forward which was- broken up behind
the goal line and the ball was given
to Vocational on the twenty yard line.
Vocational punted and the ball was
run back 8 yards, Norwich -gained a
few yards on an end run and line
plunge. This finished the third quar
Norwich then tried she aerial game.
Vals replaced Williams on account
f injury. Barrett and Ely replaced
Mousley and Brophy. Vocational then
had a regular track meet running, up
and down the field with occasional
.time sut for the injured. Those who
were watching the same started to
.leave. The NorwlcH team seemed like
a bunch of grammar school., kids
gainst one of the big three .college
teams, uoacn Taylor of Vocational
put three third string players in who
. were superior to the NorwiclT' team.
Praise must be given to those who
deserve it and the same applies to the
opposite. After about what seemed a
. eternity to the local lads the final
whistle blew the score being 48-0.
Fielding of the sub base was referee
Ind Percy Harwood was umpire. Line
up: . , . - .;. ';
Norwich Vocational
Left End ; -Hollander
Left Tackle
Left Guard
Left Guard
' jujght Tackle
'.' Right .End
Mousley ,
Has lam .
. ., Gentella
. . . Gadbois
i ,
... Pearson
.... Twella
. . Clausen
... Farnum
Brophy .?. ,
Rubin . . :
Fox, ;-.vv.
Right Half Back
- Full Back
Mileski Catch paw
- Left Half Back
Kilroy . . . Clarke
Quarter .Back
Williams .;...".. Sullivan
(Special to the Bulletin)
Krnrr. Conn.. Nov. 19 Rhode Is
bind won from StorA Agricultural
College on the Storrs gridiron Sat
urday afternoon by a score of. 12 to
7. Storrs played a 'hard luck game
and .he Rhode Island victory was
partly due to breaks. In the first half
Storrts came within, the twenty yard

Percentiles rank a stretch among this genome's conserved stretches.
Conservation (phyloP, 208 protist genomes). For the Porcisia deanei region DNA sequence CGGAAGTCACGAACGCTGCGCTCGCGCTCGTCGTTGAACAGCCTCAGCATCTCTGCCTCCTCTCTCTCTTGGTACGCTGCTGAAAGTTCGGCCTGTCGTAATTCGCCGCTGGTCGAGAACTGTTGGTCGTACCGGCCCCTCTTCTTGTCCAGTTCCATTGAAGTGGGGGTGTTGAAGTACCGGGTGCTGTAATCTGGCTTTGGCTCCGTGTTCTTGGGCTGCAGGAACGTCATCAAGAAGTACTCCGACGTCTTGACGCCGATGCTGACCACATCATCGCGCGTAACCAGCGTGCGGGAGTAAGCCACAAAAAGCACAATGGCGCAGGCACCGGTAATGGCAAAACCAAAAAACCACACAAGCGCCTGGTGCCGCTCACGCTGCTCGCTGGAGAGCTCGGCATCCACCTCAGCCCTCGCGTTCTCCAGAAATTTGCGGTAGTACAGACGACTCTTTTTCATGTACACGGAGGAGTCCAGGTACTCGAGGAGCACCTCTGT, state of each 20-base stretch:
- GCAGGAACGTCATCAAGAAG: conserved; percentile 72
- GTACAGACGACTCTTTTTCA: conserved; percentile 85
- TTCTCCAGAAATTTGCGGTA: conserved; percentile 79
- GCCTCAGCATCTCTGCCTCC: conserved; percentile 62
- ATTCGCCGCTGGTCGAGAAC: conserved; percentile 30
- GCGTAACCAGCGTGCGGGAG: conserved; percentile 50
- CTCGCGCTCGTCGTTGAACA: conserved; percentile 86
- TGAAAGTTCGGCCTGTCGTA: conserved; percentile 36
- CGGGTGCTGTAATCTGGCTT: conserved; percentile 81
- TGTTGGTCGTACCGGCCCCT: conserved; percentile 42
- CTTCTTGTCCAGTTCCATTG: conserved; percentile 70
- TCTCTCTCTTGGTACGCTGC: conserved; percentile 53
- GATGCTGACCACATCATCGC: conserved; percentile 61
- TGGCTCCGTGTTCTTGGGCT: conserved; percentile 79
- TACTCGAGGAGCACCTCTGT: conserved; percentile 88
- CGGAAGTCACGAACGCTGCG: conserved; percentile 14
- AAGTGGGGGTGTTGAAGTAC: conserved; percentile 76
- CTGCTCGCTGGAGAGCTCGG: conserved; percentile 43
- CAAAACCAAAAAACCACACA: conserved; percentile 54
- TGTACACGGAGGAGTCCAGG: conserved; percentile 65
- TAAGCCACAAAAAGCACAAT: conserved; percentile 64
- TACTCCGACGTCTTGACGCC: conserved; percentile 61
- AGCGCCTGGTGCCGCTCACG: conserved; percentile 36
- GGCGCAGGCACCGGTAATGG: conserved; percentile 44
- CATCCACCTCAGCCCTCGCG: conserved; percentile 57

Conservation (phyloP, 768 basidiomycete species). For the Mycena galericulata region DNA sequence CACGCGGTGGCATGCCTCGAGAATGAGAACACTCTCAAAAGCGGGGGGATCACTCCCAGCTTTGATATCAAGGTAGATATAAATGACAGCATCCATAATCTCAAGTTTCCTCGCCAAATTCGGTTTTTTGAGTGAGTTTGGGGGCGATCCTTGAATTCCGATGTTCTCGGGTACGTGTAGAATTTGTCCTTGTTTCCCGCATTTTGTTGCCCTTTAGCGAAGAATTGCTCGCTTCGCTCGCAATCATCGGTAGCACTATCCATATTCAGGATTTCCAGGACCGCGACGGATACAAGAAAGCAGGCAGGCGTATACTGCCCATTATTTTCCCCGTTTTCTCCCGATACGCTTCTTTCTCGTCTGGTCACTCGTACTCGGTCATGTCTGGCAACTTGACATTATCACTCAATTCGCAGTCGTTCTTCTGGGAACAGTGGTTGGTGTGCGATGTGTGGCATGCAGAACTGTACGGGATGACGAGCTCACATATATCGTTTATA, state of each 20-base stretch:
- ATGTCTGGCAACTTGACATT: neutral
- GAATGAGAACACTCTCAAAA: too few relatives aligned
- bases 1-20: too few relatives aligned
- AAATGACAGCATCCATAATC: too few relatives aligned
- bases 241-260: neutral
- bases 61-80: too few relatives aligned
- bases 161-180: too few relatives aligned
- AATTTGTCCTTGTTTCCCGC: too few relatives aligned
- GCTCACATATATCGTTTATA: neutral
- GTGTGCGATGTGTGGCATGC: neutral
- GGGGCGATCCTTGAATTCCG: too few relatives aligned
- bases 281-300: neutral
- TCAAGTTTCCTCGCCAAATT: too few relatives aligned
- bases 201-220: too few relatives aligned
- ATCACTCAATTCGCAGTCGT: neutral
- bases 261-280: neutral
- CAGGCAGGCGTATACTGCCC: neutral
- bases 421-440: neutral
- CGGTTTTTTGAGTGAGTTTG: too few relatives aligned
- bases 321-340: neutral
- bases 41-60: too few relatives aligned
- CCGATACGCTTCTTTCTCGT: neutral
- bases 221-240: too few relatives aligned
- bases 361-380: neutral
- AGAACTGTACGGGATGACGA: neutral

line on two different occasions but
failed to' take the ball over for a
touchdown. In the second half Mcin
tosh of the visitors, intercepted a for
ward pass and ran for a touchdown.
Berry the Storrs quarterback and
speed artist got away twice for forty
yard runs through a blockaded field.
Rhode Island made their second touch
down -at the beginning of the last
auarter and Storrs put one over and
kicked goal within tne last six min
utes or the game, witn Joay, ieu
carrying the ballT In4 the last
left end,
carrying the ballT In4 the last lew
minutes of the game the battle was
nip and tuck but Storrs failed in its
attempts to run In another touchdown.
-The lineups were:-
Storrs Rhode. Island
Left End
Eddy Kirby
Left Tackles-
Jerry Perry
Left Guard
Sfcichert -,
, Mead
Right Guard
Right .Tackle
Burnt End
Eddy ....'.. Chandler
Quarter Back
Berry . '.. Haslam
Right Half Back
Hurley '. Mcintosh
' Left Half Back
Ryan Lamont
. Full Back ,
Daly . , Johnson
Substitutes during .the game were.:
Storrs, Markowskl Rodivick, Moreland,
Dunn and O'Neill. R. L, Smith, Little,
Referee Sherlock of Harvard. Time
15 minutes. A-- - j '
For the firtst time since the six-day
race has been an annual affair at
Madison Square Garden the famous
classic will be started it .10 o'clock
on Sunday night Dec. 3, instead of the
gun being fired at midnight. At a
meeting of the managers of the race
last week it was decided to make this
change, the main object being to give
the fans a . chance to see some stiff
racing before the early hours of the
morning and to bring the last hOur-finish
of the race' ahead one hour on
Saturday night, when the big arena is
usually holding a capacity house.
John Chapman expects to have six-;
teen reams in the race this year and
has made his selection from the best
lot of riders from the American and
European tracks. Already eight Ital
rans have been signed for the race, five
of them being new faces and winners
in long distance races this year in
Italy. Brocco and Egg, two of the Gar
den favorites, -have not been signed
but are expected to agree to terms
this week and ksaiL with the other Eu
ropeans on Saturday night for this
Side. ..
' There will be sprint races on Sat-
usday night preceding the bis race and
also on Sunday night for two hours
before -the teams are sent oh ! their
way.' '
: A contest that is proving- of inter
est among the members of the employ
ee ooys gym class at the Y. M. C. A
Is one known as the '"Bean League''
named so because the teams are nam
ed. after beanfe and also because the